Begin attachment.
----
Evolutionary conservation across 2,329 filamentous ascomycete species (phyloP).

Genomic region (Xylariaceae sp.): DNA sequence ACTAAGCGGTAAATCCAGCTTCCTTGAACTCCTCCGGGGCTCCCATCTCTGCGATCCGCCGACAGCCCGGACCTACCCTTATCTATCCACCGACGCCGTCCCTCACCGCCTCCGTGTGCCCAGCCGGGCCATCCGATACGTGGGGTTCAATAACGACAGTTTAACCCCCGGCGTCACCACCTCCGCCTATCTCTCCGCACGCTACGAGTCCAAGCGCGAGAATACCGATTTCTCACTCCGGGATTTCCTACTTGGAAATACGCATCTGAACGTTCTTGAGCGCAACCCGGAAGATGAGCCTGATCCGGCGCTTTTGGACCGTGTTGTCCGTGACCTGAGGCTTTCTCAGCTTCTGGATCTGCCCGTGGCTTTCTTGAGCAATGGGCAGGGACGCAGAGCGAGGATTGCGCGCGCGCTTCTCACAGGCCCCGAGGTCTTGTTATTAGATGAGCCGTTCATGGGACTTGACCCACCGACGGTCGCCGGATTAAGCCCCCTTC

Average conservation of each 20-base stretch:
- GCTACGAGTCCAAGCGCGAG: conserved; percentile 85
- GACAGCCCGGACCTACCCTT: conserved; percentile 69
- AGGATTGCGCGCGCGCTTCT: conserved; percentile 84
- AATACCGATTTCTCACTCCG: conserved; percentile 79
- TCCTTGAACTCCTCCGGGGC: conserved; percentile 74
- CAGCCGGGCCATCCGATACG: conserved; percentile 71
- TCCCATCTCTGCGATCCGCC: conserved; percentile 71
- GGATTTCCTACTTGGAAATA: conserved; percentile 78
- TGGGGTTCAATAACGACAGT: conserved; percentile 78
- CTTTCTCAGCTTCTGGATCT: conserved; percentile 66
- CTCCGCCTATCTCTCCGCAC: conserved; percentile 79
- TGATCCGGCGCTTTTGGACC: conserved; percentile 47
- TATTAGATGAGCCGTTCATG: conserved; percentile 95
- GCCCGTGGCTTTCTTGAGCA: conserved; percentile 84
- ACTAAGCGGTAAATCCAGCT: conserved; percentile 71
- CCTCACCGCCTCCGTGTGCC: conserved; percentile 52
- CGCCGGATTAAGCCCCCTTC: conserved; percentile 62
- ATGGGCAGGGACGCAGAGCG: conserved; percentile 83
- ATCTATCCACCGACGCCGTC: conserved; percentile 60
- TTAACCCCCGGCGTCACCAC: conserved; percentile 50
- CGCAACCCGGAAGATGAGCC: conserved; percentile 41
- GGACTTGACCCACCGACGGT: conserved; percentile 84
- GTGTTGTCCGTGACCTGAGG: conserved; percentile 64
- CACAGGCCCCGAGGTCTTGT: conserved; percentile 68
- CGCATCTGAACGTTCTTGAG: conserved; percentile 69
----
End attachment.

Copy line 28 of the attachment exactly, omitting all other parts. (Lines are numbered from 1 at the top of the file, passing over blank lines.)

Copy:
- CGCATCTGAACGTTCTTGAG: conserved; percentile 69